I never thought that the higher-level interfaces would go away, but 2 of the 3 points are in this higher-level interface space and therefore are not solved by this.

Similarly, “the licenses on these libraries aren’t compatible with , so now we’ve just rewritten the hypothetical licenses to all be the same as the GHC license”. Again, not sure what is gained here.

Putting together a product with a mixed bag of licenses is not always a nice experience if you have a legal department that enforces compliance with some (internal) standard. Since GHC is already validated (because the idea is to introduce Haskell, or it has already been introduced), same license would reduce headache.

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Okay, but now you:

  • have the same problem if you want to use a higher-level interface (because you still have license hell).
  • are rolling an inhouse logger from low level primitives which you probably did anyway if you had problems with the higher-level interfaces.

Both of these seem like ecosystem problems, not “we need more things in GHC” problems.

I’ve been thinking about something similar recently, although I’m not sure if it’s exactly what you have in mind.

The GHC’s existing eventlog is pretty helpful in terms of a unified interface to get at both user supplied and RTS logging information. But I think there’s a big gap in the sorts of user supplied messages it can emit.

You can basically emit arbitrary strings, or arbitrary binary data. The issue with these is that as far as the eventlog is concerned these are completely unstructured. It’s normal for users to encode more structure but generic eventlog libraries don’t know about it, eg, GitHub - ethercrow/opentelemetry-haskell: The OpenTelemetry Haskell Client embeds opentelemetry data.

I think it would be good to add some more events to the eventlog that allow emitting structured events/traces largely modelled upon the openetelemetry data model.

This gets us a bit closer to what you are proposing but there is still a gap. The main way to consume the eventlog is to either write it to a file or pipe it to another process. But we’d ideally want to process this data as part of the main process on a Haskell Thread to make things user-friendly. I think something like this should be doable, since the eventlog interface has a configurable way to decide how to process this data, which GitHub - well-typed/ghc-eventlog-socket: Pipe the GHC eventlog stream to a UNIX domain socket uses to send it to a unix socket for instance.

So basically what I’m proposing is rather than adding a new logging system to GHC, we re-use the eventlog and we extend it in ways that allow us to achieve the types of things you mention. That gives us the advantage of having one unified logging system for both user and low-level logging (and also gives an impetuous to clean up or finish off a lot of the really neat experiments in this area).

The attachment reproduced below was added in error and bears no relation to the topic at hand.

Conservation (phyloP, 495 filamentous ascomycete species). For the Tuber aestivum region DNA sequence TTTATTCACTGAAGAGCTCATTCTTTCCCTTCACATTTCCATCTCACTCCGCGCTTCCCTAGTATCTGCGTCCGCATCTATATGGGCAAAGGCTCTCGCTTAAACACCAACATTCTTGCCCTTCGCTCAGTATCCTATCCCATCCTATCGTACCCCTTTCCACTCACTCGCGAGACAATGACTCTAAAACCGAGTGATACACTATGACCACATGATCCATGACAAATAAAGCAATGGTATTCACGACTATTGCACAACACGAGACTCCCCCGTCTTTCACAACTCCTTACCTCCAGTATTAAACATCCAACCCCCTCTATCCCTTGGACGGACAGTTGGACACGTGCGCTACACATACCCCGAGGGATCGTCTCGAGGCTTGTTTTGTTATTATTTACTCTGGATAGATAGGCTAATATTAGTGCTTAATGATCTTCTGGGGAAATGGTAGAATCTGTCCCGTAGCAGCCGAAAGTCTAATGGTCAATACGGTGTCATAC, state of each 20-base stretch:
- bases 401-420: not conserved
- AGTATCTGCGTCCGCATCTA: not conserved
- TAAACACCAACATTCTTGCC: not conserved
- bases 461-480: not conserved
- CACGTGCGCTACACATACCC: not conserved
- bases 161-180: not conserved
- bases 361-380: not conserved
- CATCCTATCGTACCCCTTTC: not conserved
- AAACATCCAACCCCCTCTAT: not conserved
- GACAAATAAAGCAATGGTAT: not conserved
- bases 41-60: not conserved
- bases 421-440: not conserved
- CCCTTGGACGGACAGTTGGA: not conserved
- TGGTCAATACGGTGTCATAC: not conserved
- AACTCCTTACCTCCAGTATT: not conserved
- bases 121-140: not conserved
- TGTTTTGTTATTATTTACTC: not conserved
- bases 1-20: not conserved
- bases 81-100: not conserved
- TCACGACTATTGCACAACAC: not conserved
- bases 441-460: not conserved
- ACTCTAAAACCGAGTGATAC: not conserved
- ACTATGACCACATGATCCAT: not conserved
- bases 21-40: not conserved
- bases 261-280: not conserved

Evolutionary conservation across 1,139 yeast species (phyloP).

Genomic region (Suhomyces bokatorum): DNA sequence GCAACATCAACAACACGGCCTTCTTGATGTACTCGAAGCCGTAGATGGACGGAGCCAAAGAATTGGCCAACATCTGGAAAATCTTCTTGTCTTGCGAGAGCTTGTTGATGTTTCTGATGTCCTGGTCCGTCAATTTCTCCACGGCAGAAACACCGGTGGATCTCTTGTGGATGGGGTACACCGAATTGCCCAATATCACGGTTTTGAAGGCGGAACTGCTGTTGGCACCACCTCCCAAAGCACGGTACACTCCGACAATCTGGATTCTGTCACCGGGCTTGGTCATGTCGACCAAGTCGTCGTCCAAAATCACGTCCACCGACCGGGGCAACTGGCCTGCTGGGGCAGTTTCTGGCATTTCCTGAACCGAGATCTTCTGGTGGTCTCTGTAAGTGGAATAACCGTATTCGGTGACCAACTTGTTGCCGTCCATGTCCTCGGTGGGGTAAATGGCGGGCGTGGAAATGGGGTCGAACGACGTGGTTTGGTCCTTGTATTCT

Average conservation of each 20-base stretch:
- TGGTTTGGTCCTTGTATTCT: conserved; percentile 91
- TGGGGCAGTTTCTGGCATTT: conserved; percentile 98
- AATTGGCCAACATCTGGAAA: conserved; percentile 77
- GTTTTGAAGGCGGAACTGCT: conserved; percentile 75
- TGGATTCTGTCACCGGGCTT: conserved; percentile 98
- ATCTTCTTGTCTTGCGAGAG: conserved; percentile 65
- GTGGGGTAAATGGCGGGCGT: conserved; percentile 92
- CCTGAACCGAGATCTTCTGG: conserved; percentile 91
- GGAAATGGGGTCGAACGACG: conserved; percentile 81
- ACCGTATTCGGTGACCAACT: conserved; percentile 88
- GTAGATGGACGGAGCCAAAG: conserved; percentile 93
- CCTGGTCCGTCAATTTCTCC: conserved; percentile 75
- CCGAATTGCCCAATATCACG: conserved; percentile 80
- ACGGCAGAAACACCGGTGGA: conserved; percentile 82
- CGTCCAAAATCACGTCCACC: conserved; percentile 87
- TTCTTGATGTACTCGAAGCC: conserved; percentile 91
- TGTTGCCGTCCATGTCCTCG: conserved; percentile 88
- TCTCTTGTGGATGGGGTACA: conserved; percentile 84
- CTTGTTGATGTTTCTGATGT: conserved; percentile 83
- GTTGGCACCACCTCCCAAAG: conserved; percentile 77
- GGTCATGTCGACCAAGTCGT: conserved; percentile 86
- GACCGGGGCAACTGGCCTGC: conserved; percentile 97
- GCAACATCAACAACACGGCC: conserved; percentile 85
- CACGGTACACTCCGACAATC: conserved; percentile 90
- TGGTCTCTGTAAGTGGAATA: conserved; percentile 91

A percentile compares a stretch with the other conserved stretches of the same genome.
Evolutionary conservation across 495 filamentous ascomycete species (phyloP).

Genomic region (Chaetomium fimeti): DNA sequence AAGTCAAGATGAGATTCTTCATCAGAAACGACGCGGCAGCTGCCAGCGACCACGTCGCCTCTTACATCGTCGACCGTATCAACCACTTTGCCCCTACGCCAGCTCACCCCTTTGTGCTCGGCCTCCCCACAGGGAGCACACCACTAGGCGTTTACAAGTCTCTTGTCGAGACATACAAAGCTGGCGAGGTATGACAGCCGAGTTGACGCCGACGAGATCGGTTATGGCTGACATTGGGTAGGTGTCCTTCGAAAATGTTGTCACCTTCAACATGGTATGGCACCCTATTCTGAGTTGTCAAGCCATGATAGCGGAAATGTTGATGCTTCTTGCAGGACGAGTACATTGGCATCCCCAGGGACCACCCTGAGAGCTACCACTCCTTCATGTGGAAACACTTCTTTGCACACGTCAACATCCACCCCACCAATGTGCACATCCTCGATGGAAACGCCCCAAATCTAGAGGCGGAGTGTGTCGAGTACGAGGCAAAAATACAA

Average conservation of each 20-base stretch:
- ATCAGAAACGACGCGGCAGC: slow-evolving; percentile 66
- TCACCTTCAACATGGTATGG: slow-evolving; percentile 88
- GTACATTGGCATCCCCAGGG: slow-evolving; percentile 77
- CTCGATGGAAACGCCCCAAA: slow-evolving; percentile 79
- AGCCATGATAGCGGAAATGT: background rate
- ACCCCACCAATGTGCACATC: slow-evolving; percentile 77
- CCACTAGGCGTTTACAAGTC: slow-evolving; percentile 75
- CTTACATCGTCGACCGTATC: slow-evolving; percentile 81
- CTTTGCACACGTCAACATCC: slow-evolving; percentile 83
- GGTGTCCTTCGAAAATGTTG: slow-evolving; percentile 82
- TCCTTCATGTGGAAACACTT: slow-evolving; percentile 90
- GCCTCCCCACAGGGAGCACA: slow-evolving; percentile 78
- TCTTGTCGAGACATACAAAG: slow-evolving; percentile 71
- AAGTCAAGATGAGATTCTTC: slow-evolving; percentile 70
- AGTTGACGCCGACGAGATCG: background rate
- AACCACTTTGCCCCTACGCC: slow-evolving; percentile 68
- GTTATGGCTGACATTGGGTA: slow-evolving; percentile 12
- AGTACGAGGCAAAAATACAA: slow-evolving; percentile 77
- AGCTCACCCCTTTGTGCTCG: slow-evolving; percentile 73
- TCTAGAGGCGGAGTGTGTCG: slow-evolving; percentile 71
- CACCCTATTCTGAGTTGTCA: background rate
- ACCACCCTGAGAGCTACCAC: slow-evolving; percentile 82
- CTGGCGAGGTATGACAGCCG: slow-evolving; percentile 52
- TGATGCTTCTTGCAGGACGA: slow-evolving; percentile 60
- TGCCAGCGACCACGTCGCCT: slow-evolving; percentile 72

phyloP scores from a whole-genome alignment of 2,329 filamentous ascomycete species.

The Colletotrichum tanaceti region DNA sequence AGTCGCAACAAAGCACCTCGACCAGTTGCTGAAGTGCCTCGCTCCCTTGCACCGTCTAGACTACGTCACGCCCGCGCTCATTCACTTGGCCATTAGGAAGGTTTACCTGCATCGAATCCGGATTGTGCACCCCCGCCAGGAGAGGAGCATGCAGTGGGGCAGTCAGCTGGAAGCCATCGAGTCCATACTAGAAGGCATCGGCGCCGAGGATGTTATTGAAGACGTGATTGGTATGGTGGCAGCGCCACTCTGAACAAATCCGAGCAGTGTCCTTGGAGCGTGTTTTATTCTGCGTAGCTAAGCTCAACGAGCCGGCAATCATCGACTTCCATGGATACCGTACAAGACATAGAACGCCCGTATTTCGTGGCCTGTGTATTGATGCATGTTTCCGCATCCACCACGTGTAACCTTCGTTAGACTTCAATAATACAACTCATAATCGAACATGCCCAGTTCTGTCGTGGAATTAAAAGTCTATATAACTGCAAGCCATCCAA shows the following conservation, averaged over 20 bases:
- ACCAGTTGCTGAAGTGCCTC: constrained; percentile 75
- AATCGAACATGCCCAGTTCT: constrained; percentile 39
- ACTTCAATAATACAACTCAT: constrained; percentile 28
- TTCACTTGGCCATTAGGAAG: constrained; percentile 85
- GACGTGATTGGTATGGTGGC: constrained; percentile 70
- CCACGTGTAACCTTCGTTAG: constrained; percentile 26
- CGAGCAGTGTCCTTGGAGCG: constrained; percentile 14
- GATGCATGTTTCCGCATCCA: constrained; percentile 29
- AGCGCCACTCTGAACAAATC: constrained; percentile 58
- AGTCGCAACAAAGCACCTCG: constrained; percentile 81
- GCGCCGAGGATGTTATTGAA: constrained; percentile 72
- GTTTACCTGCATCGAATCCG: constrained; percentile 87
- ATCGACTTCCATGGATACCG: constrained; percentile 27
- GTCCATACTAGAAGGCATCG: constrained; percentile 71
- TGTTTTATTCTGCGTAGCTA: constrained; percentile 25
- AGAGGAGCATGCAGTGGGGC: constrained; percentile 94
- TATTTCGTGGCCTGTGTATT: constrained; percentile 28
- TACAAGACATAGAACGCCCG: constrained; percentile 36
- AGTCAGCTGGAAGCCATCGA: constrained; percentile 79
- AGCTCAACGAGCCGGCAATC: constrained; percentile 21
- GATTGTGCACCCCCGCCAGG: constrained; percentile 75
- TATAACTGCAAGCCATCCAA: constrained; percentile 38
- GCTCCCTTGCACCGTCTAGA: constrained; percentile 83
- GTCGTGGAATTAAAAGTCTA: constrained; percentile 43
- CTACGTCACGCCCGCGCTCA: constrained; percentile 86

My 2c, but I don’t think this should be part of GHC at all. You mention Erlang, but how many languages provide logging at the runtime level? There might be common logging interfaces like log4j in Java, or libraries in the std like log in Golang, but I’ve never heard of a language where the runtime contains such primitives. At the same time, your reasons don’t sound compelling to me (I share the opinion of other users who already replied to the post). Lastly, if it were to be added I cannot fathom the amount of bike-shedding it would involve; just look at how many comments are on adding a todo function to the Prelude: Add the `todo` function · Issue #260 · haskell/core-libraries-committee · GitHub

Though I agree that GHC and co. should make it easier to analyze runtime information (last time I tried to use ThreadScope I could not get it to start at all), but this is completely different from application business logic logging.

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Yes after some thinking, I’m not wedded to it being wired into the RTS. It can live in userland. What do you think about the rest of the proposal?


Well, it would be nice if there were a “blessed” logging library but I find it quite hard for that to happen since it would need to reach MTL/transformers levels of adoption. For example, lens is not ubiquitous despite being one of the nicest solutions to the Records problem.

My suggestions would be to take an existing logging library and contribute as much as possible to make it the “default” solution by improving docs, compatibility with multiple sinks, runtime control, etc.


just popping in to say that GHC already has a pretty-printing-plus-IO library which could be extended into a logging one

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Oh but that’s entirely something else :smiley: Outputable is something for the compiler, and incidentally exposed because the GHC API exposes everything. Users of base or ghc-prim or ghc-experimental don’t have access to Outputable because this goes away after compilation.

What I miss from Python/Rust is a way to configure the individual component logging’s verbosity. Should this proposal define a common configuration format? For example using such a prefix: env HASKELL_LOG="warp=debug,http-client=warning"